Notes on 1 Corinthians 3:5-9 by Father Charles Callan
Posted by Dim Bulb on November 4, 2009
SINCE THE PREACHERS OF THE GOSPEL ARE ALL MINISTERS OF ONE GOD, DIVISIONS AMONG THEM ARE ABSURD
A Summary of 1 Corinthians 3:5-9
So far St Paul has given two arguments against the factions in the Corinthian Church. In the first (1 Cor 1:13-17a) he showed such divisions to be injurious to the unity of the Church of which Christ is the head; in the second (1 Cor 1:17b-3:4) he established, against the followers of Apollo, that his own method of using simple, unadorned speech when preaching to them was in conformity with the character of the Gospel and accommodated to the capacity of his hearers, and consequently afforded no reason for their factions. Now he comes to his third argument and proves the absurdity of Corinthian divisions from the fact that all their religious teachers were only ministers and servants of the one and the same God.
1 Cor 3:5 The ministers of him whom you have believed; and to every one as the Lord hath given.
It is plain then who Paul and Apollo are; they are only ministers of God “through whom” the Corinthians have received their faith. The term διάκονος (Diakonos) is used here in the sense of servants. Instead of the phrase of him whom, etc., the Greek MSS. have: “through whom” (διά ων). The Apostles are, therefore, not the authors of the faith they have preached, but only instruments of God who has called them all to His service, and has given to each the particular part of the ministry he is to perform. In the Vulgate eius, cui should be per quos, to agree with the Greek.
1 Cor 3:6 I have planted, Apollo watered, but God gave the increase.
I have planted, etc. The Apostle explains the different ministries exercised in the vineyard of the Lord. He it was who first preached the Gospel, who sowed the seed of faith at Corinth. Then came Apollo who by his preaching nourished that seed (Acts 18:27 ff.). But both Paul and Apollo were only exterior agencies to the growth of the faith among the Corinthians; for it was God that made their labors fruitful in the hearts of their hearers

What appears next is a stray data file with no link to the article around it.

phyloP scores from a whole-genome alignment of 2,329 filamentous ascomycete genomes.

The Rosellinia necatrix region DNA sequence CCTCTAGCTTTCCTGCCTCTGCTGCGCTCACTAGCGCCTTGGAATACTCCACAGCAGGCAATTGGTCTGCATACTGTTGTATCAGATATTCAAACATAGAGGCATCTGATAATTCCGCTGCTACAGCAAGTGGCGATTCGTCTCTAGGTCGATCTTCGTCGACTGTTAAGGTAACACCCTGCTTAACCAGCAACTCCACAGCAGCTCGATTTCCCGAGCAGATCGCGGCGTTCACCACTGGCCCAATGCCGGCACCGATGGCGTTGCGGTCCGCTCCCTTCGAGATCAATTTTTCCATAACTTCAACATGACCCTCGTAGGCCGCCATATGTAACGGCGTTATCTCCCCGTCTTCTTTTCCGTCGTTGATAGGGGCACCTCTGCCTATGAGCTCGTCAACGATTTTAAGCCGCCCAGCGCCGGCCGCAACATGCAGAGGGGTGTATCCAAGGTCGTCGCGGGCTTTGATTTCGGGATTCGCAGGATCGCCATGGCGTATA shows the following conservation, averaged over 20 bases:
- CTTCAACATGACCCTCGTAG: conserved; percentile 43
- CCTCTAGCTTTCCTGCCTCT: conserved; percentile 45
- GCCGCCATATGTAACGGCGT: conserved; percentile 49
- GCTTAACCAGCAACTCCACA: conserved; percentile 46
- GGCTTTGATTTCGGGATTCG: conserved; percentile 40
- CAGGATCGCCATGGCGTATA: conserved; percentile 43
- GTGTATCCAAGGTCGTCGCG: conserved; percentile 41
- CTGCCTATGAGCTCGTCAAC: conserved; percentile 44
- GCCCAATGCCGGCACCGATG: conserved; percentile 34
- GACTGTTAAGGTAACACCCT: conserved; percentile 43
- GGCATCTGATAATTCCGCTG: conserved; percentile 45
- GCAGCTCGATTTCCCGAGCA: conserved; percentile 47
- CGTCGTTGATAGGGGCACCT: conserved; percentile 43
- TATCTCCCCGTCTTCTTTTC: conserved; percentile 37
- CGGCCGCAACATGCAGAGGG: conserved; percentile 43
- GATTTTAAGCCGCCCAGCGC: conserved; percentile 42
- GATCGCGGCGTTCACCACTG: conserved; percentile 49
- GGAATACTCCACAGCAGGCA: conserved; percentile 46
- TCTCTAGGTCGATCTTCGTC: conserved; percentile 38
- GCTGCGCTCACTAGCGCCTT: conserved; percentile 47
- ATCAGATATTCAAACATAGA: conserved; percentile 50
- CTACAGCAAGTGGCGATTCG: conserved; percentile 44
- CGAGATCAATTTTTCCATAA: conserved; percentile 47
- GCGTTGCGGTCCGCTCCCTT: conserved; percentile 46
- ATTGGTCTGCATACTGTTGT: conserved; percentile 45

1 Cor 3:7 Therefore, neither he that planteth is anything, nor he that watereth; but God that giveth the increase.
1 Cor 3:8 Now he that planteth, and he that watereth, are one. And every man shall receive his own reward, according to his own labor.
The first conclusion that follows from what has been said in the two preceding verses is that, without the grace of God in the hearts and souls of the faithful, the work of the preacher is vain and useless. Secondly, it follows that, while compared with God the preachers of the Gospel are on no account, when compared with one another they are all on the same level and all equal, inasmuch as all are servants of the one God, working in the same vineyard and for the same end.
The faithful, therefore, should not make distinctions between the preachers of the Gospel, preferring one to another. But from this we must not conclude that God will treat all alike, for every man shall receive his own reward, according to his own labor, i.e., each one shall re rewarded, not according to the office he has held, nor according to the success of his efforts, but in proportion to his labors performed in the state of grace.
The Greek term μισθός (misthos), reward, used here means wages paid for work performed. Hence this verse affords proof that good works do of themselves merit before God, as the Council of Trent teaches (Sess. VI De Justificatione, can. 32). The same doctrine is declared more clearly in 2 Cor 4:17: “For that which is at present momentary…worketh for us above measure exceedingly an eternal weight of glory.”
1 Cor 3:9 For we are God’s coadjutors: you are God’s husbandry; you are God’s building.
This verse is to be connected with the second part of the preceding verse, and shows who will reward the laborers in the Lord’s service. The evangelical workers are not slaves who have no right to reward, but God coadjutors, i.e., free workers, who earn a wage for their labors; they are co-workers with God.
Note: The canon from the Council of Trent cited above reads: CANON XXXII.-If any one saith, that the good works of one that is justified are in such manner the gifts of God, as that they are not also the good merits of him that is justified; or, that the said justified, by the good works which he performs through the grace of God and the merit of Jesus Christ, whose living member he is, does not truly merit increase of grace, eternal life, and the attainment of that eternal life,-if so be, however, that he depart in grace,-and also an increase of glory; let him be anathema. (source)
For more on the subject of merit see here and read sections 1 thru 3. See also the Joint Declaration On The Doctrine of Justification By The World Lutheran Federation And The Catholic Church.